Like VX, Sarin is not naturally found in the environment and was originally meant to be a pesticide. Developed in 1938 by German scientists, the name itself is an acronym derived from the first letter of each of the scientists who discovered it.

Sarin’s lethality gave it obvious advantages as a weapon. Like VX, victims can be exposed to Sarin through inhalation, ingestion, or skin absorption. Sarin also kills in a manner similar to VX, leading to a loss of muscular control and respiratory failure.

Symptoms of Sarin exposure manifest quickly, and can kill within ten minutes. It is considered a non-persistent nerve agent, breaking down more quickly and easily in the environment than VX. An army can more quickly occupy a Sarin-contaminated area than one doused with VX.

Sarin is reported to have been used by the government of Saddam Hussein against Halabja, Iraq, in which up to 5,000 civilians died. In 2013, the Assad regime used Sarin against rebel-held territories in the Syrian Civil War.

Sarin gas is not difficult to synthesize: in the mid-1990s, the Japan-based apocalyptic cult Aum Shinrikyo cult manufactured Sarin and used it in two attacks. The first attack in Matsumoto, Japan 1994 killed seven and injured 600, while a second, much larger attack on the central Tokyo subway system killed 13 and injured more than 6,000.

Sarin is also banned to signatories of the Chemical Weapons Convention.


Perhaps the most frightening class of weapons are so-called biological weapons. The idea of invisible, often living weapons indiscriminately spreading death and disease is a terrifying one.

Biological weapons consist of microorganisms and toxins targeted against humans, animals and crops. Deployed against humans, biological weapons sicken and kill to reduce the effectiveness of armies and terrorize civilian populations. Against animals and crops, biologicals reduce an enemy nation’s food supply.

As the name implies, biological weapons are organic in nature. An example of a biological toxin is Ricin, a poison made from castor plant seeds. Ricin inhibits cellular production of proteins, eventually causing death. Microorganism-based biological weapons include bubonic plague and anthrax.

Unlike other weapons on this list, biological weapons have been used for centuries. In 1346, the Tartar Army catapulted plague-infected bodies into the walled city of Kaffa to infect its defenders. In 1763, British troops delivered blankets from smallpox victims to the Delaware indians, and in the 1930s and 1940s Japan released a number of deadly pathogens on mainland China.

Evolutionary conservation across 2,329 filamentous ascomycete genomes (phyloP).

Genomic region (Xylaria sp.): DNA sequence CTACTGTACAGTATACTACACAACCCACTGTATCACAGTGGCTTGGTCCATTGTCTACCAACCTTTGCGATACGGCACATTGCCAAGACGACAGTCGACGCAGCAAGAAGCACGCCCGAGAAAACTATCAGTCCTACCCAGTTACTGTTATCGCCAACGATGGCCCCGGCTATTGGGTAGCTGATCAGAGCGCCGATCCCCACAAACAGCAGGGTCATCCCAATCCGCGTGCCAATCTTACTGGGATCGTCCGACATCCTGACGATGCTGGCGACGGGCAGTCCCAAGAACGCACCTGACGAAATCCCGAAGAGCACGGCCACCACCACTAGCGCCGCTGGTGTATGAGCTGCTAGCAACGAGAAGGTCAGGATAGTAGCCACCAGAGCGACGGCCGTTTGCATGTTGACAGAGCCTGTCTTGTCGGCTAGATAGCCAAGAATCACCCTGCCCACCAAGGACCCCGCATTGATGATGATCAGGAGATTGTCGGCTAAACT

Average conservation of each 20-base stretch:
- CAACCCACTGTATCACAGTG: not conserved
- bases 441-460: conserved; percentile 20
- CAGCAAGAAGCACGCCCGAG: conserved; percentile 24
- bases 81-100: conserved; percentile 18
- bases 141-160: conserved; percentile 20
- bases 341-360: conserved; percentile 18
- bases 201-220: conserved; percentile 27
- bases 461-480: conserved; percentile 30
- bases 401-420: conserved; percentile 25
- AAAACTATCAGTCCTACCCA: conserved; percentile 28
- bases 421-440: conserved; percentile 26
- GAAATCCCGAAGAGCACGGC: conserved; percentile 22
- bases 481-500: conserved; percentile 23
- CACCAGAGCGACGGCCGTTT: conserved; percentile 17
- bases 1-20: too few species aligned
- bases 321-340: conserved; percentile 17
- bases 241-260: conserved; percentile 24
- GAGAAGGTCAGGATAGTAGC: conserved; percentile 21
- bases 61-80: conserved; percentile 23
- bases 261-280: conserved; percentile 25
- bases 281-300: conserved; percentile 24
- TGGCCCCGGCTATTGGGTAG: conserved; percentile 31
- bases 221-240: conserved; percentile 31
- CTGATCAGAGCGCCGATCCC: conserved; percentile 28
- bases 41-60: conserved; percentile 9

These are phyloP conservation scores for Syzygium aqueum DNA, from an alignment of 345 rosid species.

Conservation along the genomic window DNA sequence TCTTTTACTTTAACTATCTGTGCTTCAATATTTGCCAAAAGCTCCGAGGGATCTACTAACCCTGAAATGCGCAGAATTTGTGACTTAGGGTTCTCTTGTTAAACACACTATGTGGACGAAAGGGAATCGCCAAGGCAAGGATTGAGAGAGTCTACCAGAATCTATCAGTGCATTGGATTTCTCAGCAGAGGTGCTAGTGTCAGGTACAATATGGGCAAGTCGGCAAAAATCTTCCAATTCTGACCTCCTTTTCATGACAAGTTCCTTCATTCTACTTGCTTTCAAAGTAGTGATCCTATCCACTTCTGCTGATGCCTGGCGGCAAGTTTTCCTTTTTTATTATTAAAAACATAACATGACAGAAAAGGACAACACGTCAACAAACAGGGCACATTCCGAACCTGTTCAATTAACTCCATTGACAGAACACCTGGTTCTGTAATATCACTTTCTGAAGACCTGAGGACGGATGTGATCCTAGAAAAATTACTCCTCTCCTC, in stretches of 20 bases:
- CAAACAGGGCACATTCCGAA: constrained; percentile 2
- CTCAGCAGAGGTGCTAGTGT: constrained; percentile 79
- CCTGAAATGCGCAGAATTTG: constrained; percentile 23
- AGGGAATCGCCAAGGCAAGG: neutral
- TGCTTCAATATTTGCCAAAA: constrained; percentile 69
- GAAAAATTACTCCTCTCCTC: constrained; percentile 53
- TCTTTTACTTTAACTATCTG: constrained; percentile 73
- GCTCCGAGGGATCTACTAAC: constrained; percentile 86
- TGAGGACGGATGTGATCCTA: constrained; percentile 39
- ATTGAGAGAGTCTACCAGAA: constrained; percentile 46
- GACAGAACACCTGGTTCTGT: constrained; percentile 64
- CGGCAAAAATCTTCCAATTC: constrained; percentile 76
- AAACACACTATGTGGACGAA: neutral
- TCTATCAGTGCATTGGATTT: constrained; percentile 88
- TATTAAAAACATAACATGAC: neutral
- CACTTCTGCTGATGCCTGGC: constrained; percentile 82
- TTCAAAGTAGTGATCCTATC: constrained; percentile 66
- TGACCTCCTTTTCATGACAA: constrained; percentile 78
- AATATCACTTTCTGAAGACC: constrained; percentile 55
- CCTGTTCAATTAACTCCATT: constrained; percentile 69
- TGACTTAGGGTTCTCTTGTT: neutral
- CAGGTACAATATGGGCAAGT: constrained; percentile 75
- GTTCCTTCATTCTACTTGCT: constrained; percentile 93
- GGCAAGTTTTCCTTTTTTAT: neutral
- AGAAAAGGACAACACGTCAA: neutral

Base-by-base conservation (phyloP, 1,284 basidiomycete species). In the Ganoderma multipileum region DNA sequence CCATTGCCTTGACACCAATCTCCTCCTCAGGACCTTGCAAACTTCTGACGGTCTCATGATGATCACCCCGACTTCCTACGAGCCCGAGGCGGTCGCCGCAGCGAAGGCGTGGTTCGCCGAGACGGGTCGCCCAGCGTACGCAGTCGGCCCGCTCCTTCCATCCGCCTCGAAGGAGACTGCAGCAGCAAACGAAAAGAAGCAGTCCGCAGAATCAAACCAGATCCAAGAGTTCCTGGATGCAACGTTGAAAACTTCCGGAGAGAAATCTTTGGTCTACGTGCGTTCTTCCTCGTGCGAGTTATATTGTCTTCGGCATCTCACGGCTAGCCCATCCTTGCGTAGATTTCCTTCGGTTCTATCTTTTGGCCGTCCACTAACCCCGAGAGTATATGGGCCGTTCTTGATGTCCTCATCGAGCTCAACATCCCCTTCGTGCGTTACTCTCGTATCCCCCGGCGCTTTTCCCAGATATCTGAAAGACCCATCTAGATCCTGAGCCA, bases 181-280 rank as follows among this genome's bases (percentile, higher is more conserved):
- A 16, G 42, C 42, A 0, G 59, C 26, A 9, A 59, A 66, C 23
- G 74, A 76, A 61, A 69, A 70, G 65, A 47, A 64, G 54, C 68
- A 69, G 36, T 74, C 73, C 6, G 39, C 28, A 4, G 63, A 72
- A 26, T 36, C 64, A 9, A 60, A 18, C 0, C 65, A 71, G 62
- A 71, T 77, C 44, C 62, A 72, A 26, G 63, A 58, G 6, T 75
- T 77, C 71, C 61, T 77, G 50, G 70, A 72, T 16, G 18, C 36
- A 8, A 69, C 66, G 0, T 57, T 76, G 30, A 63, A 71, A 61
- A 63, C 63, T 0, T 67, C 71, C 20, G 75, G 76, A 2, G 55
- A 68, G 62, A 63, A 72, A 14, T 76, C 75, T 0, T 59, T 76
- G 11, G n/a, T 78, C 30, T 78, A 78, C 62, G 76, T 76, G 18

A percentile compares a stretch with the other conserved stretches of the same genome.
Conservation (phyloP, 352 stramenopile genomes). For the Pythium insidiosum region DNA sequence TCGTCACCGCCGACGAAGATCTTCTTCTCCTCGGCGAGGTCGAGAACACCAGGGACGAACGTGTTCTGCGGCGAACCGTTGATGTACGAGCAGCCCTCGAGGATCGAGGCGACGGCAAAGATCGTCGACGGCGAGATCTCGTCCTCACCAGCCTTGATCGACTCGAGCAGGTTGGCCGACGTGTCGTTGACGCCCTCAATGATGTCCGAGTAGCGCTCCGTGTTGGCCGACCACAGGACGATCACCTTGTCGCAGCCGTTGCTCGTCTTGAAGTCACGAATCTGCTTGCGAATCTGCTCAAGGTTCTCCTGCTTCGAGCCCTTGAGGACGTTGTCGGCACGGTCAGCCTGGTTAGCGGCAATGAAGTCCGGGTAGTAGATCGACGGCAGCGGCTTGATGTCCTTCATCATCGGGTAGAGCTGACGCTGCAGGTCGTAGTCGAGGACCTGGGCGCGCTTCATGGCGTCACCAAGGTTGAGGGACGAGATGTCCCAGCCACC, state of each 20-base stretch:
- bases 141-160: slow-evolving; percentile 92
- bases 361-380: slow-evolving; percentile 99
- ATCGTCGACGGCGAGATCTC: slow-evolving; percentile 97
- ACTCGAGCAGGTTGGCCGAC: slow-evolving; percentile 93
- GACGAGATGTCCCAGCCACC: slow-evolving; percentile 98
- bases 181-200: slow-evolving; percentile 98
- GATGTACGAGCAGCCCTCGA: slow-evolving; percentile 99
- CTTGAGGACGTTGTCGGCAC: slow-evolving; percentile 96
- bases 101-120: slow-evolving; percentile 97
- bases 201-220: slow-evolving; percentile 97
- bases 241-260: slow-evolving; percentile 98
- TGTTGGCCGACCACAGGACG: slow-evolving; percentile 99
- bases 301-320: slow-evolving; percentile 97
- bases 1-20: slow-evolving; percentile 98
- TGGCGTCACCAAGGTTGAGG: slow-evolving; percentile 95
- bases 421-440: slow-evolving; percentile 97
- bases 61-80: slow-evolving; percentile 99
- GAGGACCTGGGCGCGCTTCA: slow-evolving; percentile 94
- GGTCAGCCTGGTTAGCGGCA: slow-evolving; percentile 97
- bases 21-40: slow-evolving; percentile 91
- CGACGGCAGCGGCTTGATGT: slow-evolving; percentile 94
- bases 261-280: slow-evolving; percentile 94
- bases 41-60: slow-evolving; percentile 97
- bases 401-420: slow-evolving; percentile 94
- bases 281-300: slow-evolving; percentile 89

Part of the fear around biological weapons is that they do not discriminate between military personnel and civilians, nor are they restrained by geographical boundaries. A biological weapons attack could easily backfire, as a disease or blight might cross the border and attack the user.

Biological weapons are banned under the Biological and Toxins Weapons Convention of 1972.

Electromagnetic Pulse Weapons

In 1859, solar astronomer Richard Carrington witnessed a violent and powerful coronal mass ejection on the surface of the sun. By the next day, the energy released by the solar storm, the largest ever recorded, had travelled across the solar system and struck Earth.

The resulting geomagnetic storm on Earth triggered displays of the aurora borealis as far south as Cuba. The storm also played havoc with the primitive electrical devices of the time. Telegraph and electrical wires caught fire, and telegraph operators received shocks while operating their equipment. Still, the damage was limited: in the 19th century, electrical devices were still new and not central to the needs of modern society.

The next time such an event happens, the damage will be much worse. Electricity is now the lifeblood of modern society—without it computers cease to function, the Internet disappears, food deliveries stop, and all forms of transportation grind to a halt. Modern civilization is instantly reduced to a preindustrial level—minus the preindustrial means of survival.

An electromagnetic pulse attack has been hyped by pundits and security experts as an imminent threat to not only the United States, but the entire world. EMP attack scenarios usually involve a nuclear device detonated in space above the United States, the attack carried out by various actors, including terrorists, North Korea, Iran and Russia. An EMP weapon’s effectiveness is in proportion to the energy released, which is why most scenarios envisage using a nuclear weapon.

Despite fear mongering, the Carrington Event demonstrated the potential threat is real. A man-made Event, though theoretically possible, is probably still pretty far off and beyond the technical means of countries such as North Korea and Iran. Such a weapon may even be currently beyond the technical means of the United States.